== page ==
7 promoted in police ranks

By Ron Leir 

Observer Correspondent 


Just four weeks after Commissioner John Montillo took over as public safety director, the Lyndhurst Police Department promoted seven cops, including the only woman in the nearly 50-member department.

Strikingly absent from last Thursday’s promotion ceremonies was Mayor Robert Giangeruso, a retired deputy police chief who had been a fixture as public safety boss since being elected to the Township Commission nine years ago.

But last month, Giangeruso was forced to accept a shift to Montillo’s old spot as public affairs chief after the township was reportedly on the brink of losing insurance coverage because several cops – including the chief – were suing the mayor for allegedly interfering with the operations of the Police Department.

Standing before a packed house in the Municipal Building assembly chambers, Montillo said: “This is a special day for me. I’m extremely proud to be your public safety commissioner.” After having met with “almost all” of the police officers “to hear them explain their functions and the efforts they make to protect Lyndhurst,” Montillo said he was confident that the township “is a safer place because of Chief [James] O’Connor and the members of the Lynhurst Police Department.”

And he drew cheers when he declared that he was “committed to being fair and impartial” in his oversight of the department. Addressing the newly made superiors, Montillo added: “I have all the faith in the world you are right people for the job.”

Later, Montillo released a statement to The Observer, saying, “The promotions were in compliance with the department’s official table of organization. They filled vacancies that existed due to retirements that have occurred within the past year as well as one officer currently on terminal leave.

“It’s a benefit to our entire department those we serve to recognize the talents and dedication of our officers,” his statement said. “It also makes good police-management sense to have a clear chain of command and accountability. These promotions help us achieve that goal.”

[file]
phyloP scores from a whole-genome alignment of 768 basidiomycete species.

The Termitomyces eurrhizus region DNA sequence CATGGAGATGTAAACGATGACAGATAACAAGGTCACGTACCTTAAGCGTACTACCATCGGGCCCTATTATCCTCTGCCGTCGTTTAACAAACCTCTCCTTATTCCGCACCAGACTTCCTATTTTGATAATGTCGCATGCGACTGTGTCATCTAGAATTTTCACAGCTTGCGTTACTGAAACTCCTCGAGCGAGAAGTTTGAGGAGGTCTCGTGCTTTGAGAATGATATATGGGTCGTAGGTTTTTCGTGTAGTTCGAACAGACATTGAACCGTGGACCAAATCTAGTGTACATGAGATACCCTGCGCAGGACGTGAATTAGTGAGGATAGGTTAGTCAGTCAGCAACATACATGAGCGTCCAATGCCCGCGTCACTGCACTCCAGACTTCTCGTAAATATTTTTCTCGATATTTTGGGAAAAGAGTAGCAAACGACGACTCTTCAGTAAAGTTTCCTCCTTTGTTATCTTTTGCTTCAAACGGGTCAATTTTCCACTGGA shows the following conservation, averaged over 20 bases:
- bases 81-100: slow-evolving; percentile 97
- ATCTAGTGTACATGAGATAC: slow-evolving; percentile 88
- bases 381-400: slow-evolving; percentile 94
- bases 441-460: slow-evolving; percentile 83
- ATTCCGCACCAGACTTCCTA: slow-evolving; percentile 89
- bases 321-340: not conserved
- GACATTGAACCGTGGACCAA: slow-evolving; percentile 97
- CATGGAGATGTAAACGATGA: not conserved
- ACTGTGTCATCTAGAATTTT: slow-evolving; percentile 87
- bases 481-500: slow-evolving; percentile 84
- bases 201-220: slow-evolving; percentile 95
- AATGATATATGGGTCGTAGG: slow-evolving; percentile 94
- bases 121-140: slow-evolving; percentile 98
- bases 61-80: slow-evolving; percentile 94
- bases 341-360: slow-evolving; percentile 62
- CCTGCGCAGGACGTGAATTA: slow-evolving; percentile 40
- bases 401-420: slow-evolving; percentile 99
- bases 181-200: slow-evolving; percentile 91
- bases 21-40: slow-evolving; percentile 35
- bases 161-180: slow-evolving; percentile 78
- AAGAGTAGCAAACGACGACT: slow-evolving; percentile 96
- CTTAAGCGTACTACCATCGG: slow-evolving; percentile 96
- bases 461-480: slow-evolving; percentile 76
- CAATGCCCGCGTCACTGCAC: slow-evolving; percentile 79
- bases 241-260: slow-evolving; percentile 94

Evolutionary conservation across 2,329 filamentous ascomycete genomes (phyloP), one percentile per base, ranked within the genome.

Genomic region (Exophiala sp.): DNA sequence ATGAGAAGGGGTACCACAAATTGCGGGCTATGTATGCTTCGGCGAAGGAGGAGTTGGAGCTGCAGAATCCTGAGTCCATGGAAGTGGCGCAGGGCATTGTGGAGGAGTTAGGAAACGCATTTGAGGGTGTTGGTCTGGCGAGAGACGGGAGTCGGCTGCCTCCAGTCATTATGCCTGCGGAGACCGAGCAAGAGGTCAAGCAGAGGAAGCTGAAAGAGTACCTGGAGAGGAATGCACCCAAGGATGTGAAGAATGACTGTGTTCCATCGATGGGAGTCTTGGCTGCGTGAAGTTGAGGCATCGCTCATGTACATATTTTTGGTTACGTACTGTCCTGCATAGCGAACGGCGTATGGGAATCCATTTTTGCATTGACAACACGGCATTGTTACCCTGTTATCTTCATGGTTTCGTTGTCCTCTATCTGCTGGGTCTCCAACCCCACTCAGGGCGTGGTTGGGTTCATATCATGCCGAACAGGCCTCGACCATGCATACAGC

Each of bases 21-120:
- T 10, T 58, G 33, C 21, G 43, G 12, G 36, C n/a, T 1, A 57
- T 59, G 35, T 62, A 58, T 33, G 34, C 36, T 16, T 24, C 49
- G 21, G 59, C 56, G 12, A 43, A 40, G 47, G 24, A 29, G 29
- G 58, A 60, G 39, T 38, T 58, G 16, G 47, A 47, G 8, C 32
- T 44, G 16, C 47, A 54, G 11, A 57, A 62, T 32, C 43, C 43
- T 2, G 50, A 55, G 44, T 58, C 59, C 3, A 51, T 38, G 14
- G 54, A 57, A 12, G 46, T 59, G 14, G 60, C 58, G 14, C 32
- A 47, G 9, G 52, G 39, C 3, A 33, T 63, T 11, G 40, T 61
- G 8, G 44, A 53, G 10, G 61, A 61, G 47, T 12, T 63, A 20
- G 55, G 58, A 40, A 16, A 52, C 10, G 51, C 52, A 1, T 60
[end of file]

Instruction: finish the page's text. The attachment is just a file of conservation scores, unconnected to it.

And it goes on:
O’Connor extended thanks to Montillo “for taking an active role” in consulting with him on the promotions and said that the department would shortly disclose a “reconfiguration” of its table of organization. He declined to elaborate.

The new appointees are: Capt. Patrick Devlin, Lts. Robert Nicol, John Kerner and Michael Failace; and Sgts. Kevin Breslin, Donna Niland and Richard Pizzuti. Sergeant’s pay is $121,352 a year; lieutenants make $131,854; and captains earn $142,424.

Capt. Devlin, the current investigative division supervisor, was hired in December 1994, was made detective in August 2000, elevated to sergeant in June 2003 and to lieutenant in 2009. He is tactical commander of the Special Response Team and founder of the Junior Police Academy. He has a bachelor’s degree in police studies from John Jay College and a master’s in administrative science from FDU. He served six years with the Marine Corps and is an instructor with the West Point Command & Leadership Program.

Lt. Nicol was hired in March 1985 and promoted to sergeant in November 2002. He teaches expandable baton, prisoner and cell block management and coordinates criminal justice information systems.

Lt. Kerner was hired in June 1992, promoted to detective in June 2003 and sergeant in September 2009. He has served as property & evidence officer, Megan’s Law liaison officer and crisis negotiator. He is credited with a highly successful case clearance rate in investigations and is responsible for DNA collections. He attended Montclair State University.

Lt. Failace was hired in August 1999, made detective in September 2002 and sergeant in September 2009. An original member of the Special Response Team, he assists with CERT (Community Emergency Response Team) and Neighborhood Watch Program, is a Junior Police Academy instructor, a certified chemical munitions instructor, certified field training officer and Honor Guard member. He also works with the Bergen County Police Academy as a physical fitness instructor and motor vehicle stop & street survival instructor. While assigned to the detective bureau, he was credited with a high case closure rate. He’s heavily involved with the Special Olympics.

Sgt. Breslin was hired in December 1994. His resume includes: department Tactical Anti-Crime officer, certified EMT, instructor in CERT, CPR and First Aid, emergency vehicle operations and automatic license plate reader. He maintains all department mobile computer systems and defibrillators and is a computer trainer. Sgt. Niland was hired in January 1998. She has a degree in business administration from Ramapo College. She’s a drug recognition expert, child safety technician, Alco-test operator, DARE instructor, crisis negotiator, Project Lifesaver Electronic Search specialist and assists with Junior Police Academy.

Sgt. Pizzuti was hired in August 1999. He has a criminal justice degree from New Jersey City University and is a firearms instructor, field training officer, an SRT member/sniper, Honor Guard member and Junior Police Academy instructor. Since 2010, he has been assigned to the DEA Task Force where he’s been involved in numerous high-level narcotics investigations.

All those promoted are the recipients of numerous letters of commendation for exceptional police work.

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